IIED shines a light on small-scale mining
5 March 2013
Small-scale and artisanal mining — a sector that governments and development agencies often see as only as a problem — could be a source of sustainable livelihoods for millions of marginalised people, say researchers at the International Institute for Environment and Development.
Source: International Institute for Environment and DevelopmentContinue reading
From the only mine in the world.Continue reading
Haru Mutasa is a South Africa-based correspondent for Al Jazeera English.
Everytime I have asked for permission to visit Marange as a journalist, it has always been a “no”.
But despite the secrecy, business must go on and all the big names in the diamond industry are in the resort town of Victoria Falls.Continue reading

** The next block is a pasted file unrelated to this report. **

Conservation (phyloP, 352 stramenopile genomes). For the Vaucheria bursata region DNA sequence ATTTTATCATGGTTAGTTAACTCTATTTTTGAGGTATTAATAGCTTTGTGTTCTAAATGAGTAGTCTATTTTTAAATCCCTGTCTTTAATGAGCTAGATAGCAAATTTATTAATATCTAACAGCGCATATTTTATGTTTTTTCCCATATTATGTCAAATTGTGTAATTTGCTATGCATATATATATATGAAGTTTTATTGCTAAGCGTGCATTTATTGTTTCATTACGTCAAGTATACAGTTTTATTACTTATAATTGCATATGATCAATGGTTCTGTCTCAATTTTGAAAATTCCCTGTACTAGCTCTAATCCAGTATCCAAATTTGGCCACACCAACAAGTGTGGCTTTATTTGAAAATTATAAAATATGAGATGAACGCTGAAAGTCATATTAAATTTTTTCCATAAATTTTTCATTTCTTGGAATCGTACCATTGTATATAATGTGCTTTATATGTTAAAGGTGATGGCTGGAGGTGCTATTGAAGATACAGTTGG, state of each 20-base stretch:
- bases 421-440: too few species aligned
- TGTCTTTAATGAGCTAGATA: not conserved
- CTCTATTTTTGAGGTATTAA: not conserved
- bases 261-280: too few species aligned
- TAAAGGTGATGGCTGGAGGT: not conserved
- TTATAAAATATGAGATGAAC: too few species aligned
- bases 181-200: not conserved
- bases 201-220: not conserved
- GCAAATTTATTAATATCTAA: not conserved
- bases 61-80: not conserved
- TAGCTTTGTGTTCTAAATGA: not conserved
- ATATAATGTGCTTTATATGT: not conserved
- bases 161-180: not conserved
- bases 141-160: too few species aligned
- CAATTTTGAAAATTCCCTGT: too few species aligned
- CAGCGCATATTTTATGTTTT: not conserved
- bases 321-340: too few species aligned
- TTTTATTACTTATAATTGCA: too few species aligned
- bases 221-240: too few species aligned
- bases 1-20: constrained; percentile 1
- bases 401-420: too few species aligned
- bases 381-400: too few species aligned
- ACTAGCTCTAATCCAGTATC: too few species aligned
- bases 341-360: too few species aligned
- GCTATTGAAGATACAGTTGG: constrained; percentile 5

Supporters say Marlin mine creates jobs, but critics see it as exploitative and environmentally unsound.
David Mercer Last Modified: 25 Oct 2012 10:36
San Miguel Ixtahuacan, Guatemala – Viewed from a thousand feet up, the Marlin mine resembles a scar cut deep across the Guatemalan countryside. On both sides of a sinuous road that winds down a mountainside, the patchwork of forest and field has been scraped and blasted away to expose the yellow-white rock that gives the land here incredible value.
But the tiny flecks of gold that have turned this into one of the region’s most profitable mines have also made it a source of conflict and controversy.
Fifty-eight year old Diadora Hernandez’s story illustrates the dangerous divisions that have emerged since the mine started operations in 2005.
“My neighbors don’t want to see me,” said the diminutive grandmother one afternoon, sitting on a tree stump outside the small, dirt-floored house a few hundred meters from the mine. “They hate me because I won’t sell my land to the mine. But my grandmother left me this land – it’s mine and I don’t want to sell it.”Continue reading